23 Comments

Summary:

Apple’s iCloud product poses a threat and an opportunity for ISPs. The product — which will deliver music and photo content on demand — is an acknowledgement that people are ready to stream content rather than store it on local hard drives. This has huge repercussions for ISPs.

manymeters-e1298832379417

Edit note: iCloud’s services do not involve streaming in the same manner as services like Netflix and Pandora do. However, the bandwidth should still be more than predicted by broadband providers. Apple’s iCloud assumes that users will “store” the music predominantly in the cloud and move it back and forth between the cloud and iOS/OS X
devices. This means that the gigabytes downloaded per month will still increase, although operators will not have to worry as much about the complexity of delivering traditional streaming content.

Apple’s iCloud product, which will be discussed and dissected on many other blogs, poses both a threat and an opportunity for Internet service providers. The iCloud product itself, which will deliver streaming music and photo content (but not videos) is an acknowledgement that people are ready to stream get their content on demand, and online rather than store it on local hard drives, which has huge repercussions for broadband providers.

ISPs can point to Netflix content streaming, or send subscribers notices about consuming too much bandwidth by blaming forgotten Pandora streams playing in the background, but when a major player like Apple — which has 200 million credit cards in its iTunes store — gets into the streaming over the air content delivery game it’s an acknowledgment that today’s broadband is robust enough to support a streaming service such heavy traffic as well as a potential wake-up call to the ISPs complaining about their overburdened pipes.

Years, ago a Comcast spokesman told me the company had seen a huge jump in bandwidth immediately after Apple released its iTunes product. People downloading songs and TV shows changed the profile of the average Internet user. Now, as Apple prepares to launch a streaming an over-the-air service — even one without movies — it’s likely that ISPs should get ready for consumer usage patterns to change again.

This time, ISPs appear to be ready, trying to implement tiered plans and caps that limit how much a subscriber can download in a given month. Currently, AT&T has a 150 GB cap on DSL subscribers and a 250 GB per month cap on U-verse customers (although folks going over the cap can pay more). Given that both one hour of HD video content and about 20 hours of music streaming at average bit rates of 128 kbps consume about 1 GB , it’s easy to see how the wider adoption of streaming more downloads could affect usage. And while Apple isn’t announcing streaming a similar service for movies or television today, it’s not too far-fetched to anticipate that occurring in the future. What then?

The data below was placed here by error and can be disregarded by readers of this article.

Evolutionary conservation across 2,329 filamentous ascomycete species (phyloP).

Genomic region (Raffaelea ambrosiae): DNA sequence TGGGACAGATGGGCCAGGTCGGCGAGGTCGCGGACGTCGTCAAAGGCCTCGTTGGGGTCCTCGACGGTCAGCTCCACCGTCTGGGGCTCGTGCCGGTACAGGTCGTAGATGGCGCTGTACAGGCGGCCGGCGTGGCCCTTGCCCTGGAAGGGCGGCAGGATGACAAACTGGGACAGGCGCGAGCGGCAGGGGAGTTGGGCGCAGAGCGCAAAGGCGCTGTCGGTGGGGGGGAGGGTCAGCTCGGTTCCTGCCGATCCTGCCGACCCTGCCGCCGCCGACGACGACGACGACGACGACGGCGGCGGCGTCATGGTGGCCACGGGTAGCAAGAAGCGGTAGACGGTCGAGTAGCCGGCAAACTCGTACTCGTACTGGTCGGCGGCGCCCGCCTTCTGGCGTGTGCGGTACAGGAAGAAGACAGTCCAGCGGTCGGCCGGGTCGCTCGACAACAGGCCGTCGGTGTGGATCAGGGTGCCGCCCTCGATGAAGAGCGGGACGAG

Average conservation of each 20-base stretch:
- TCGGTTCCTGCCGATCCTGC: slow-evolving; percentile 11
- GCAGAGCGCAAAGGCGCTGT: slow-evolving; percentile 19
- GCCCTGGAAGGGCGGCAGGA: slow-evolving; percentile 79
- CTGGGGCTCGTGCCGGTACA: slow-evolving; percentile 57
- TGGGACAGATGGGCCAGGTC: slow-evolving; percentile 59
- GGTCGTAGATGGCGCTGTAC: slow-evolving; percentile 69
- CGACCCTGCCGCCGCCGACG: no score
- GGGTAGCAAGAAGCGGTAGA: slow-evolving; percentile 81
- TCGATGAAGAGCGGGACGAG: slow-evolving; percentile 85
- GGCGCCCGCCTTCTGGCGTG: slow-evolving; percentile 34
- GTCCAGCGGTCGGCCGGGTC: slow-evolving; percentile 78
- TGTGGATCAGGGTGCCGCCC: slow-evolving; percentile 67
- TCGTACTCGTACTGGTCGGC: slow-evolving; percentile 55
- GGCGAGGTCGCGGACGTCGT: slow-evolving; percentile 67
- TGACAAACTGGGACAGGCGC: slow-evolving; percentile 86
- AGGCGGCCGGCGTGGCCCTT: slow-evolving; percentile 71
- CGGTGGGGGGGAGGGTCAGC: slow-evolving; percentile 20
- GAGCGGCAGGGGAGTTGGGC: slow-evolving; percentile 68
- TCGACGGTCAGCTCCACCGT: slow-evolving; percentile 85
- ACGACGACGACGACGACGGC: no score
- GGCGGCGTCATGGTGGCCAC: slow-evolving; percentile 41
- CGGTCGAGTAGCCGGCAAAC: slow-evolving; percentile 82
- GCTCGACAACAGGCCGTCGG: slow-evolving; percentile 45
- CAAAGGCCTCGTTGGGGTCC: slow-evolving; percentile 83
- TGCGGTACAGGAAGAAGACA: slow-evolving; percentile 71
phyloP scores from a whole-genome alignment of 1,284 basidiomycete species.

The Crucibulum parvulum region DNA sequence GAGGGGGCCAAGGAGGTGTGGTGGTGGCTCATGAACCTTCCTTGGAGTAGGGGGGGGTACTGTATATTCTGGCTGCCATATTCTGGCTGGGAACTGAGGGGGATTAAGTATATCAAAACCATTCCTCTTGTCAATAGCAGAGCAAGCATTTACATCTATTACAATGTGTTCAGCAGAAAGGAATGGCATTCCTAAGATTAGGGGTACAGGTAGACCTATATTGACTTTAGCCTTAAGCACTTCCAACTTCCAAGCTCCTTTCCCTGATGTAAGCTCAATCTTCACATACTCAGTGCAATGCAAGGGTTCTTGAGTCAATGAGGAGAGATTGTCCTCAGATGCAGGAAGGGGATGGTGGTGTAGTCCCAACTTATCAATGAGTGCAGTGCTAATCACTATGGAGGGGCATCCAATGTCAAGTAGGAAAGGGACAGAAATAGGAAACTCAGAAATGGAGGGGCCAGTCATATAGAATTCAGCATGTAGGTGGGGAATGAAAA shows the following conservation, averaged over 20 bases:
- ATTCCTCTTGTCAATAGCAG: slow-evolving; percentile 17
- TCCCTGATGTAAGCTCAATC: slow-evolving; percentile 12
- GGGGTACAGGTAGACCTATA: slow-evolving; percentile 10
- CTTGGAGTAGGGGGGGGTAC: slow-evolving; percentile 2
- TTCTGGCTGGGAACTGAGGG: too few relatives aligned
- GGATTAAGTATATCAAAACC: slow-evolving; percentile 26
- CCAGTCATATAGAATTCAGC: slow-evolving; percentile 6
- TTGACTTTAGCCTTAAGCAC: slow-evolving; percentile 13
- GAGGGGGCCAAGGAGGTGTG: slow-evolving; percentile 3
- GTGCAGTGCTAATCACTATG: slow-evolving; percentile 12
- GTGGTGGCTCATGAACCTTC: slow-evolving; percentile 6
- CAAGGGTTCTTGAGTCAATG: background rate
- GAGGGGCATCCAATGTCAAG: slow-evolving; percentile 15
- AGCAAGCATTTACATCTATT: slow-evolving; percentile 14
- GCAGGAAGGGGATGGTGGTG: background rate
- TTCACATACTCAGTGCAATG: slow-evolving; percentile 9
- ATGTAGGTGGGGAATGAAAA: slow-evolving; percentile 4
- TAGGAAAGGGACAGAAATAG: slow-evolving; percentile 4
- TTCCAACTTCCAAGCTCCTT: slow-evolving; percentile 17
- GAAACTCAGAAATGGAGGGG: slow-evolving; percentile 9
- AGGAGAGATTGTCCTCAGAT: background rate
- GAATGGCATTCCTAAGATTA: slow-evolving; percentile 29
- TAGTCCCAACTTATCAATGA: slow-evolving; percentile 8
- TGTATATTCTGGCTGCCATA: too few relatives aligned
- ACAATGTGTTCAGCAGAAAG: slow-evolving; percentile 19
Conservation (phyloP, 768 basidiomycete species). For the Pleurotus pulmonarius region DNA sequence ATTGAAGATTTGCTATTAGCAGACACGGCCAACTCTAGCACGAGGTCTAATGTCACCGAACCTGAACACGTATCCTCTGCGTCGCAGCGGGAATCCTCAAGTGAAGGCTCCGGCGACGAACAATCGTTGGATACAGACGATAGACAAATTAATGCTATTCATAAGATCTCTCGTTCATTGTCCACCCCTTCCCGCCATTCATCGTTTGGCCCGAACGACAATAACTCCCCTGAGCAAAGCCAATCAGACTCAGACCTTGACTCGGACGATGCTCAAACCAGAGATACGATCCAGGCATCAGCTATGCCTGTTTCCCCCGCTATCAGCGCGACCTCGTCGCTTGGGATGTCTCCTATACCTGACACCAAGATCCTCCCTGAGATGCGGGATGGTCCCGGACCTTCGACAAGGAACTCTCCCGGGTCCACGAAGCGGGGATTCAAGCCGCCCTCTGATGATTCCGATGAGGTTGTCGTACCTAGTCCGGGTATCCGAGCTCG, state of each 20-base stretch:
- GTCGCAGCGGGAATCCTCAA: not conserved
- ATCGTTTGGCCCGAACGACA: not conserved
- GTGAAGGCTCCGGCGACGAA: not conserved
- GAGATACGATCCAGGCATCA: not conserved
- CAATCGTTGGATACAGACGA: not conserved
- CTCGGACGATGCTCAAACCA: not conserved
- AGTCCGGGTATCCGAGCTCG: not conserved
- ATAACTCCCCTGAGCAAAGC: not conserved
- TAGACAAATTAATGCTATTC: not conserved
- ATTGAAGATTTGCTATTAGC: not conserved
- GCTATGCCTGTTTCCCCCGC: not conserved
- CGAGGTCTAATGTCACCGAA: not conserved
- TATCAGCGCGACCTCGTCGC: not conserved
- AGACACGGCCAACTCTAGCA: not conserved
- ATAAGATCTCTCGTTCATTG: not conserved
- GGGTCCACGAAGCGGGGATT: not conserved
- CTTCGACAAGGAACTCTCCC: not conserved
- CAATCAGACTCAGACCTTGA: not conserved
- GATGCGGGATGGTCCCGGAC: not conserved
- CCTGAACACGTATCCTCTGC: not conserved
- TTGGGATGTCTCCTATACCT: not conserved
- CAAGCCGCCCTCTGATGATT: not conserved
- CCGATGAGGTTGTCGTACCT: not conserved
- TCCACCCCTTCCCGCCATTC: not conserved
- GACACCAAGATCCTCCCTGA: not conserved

1. The only problem with this article is that Apple has gone out of its ay to develop a non-streaming model. While it’s true that syncing music (for example) to all your iOS devices will require bandwidth – once it’s on the device, it can be played back just as it is today.

    Share
  2. Stacey,

    There was nothing in the iCloud announcement today that I saw that focused on music or information streaming. It seems that the iCloud service described today is about syncing and downloading content to iOS devices; not streaming content. Am I mistaken?

    Share
  3. iCloud does not allow you to stream anything. Content it stored in iCloud and then downloaded locally to your device. Nothing is streamed at all. It’s a download. That’s the entire problem with iCloud, it does not support streaming and users still have to pick and choose what content they put on their local playback device.

    Apple has not gotten into the streaming game, with respect to iCloud. It has no streaming functionality for music, let alonf video, at all.

    Share
    1. Beat me to it… Yeah it’s fancy syncing – best I can tell!

      Share
      1. Dan, thanks for the alert. I updated the story to reflect the right way to explain this. The bottom line is that this will still pressure ISPs, but it’s not real-time streaming of the content, more of a download model. On-demand downloads? Obviously I find the language here problematic. I doubt consumers will recognize the difference, but on the back end, while the downloads still consume the data, ISPs won’t have to deal as much with a focus on latency, packet loss and other issues associated with Netflix-style streaming.

        Share
    2. I much prefer syncing if it works. Why do I want to rely on persistent, quality network access? How many filetypes work well streamed? Most are fundamentally going to be downloaded/uploaded (i.e synced) or modified remotely, not streamed. I want my local copy when sensible.

      Share
      1. As a persistent streamer, I like the freedom of grabbing what i want, when I want it from a subscription service, but it took a long time for me to come around to that way of thinking. And yes, when my connection sucks, I am out of luck. This is a happy medium that will likely provide people with the best of both worlds, access on demand across multiple devices and a way to somewhat mitigate lousy connections.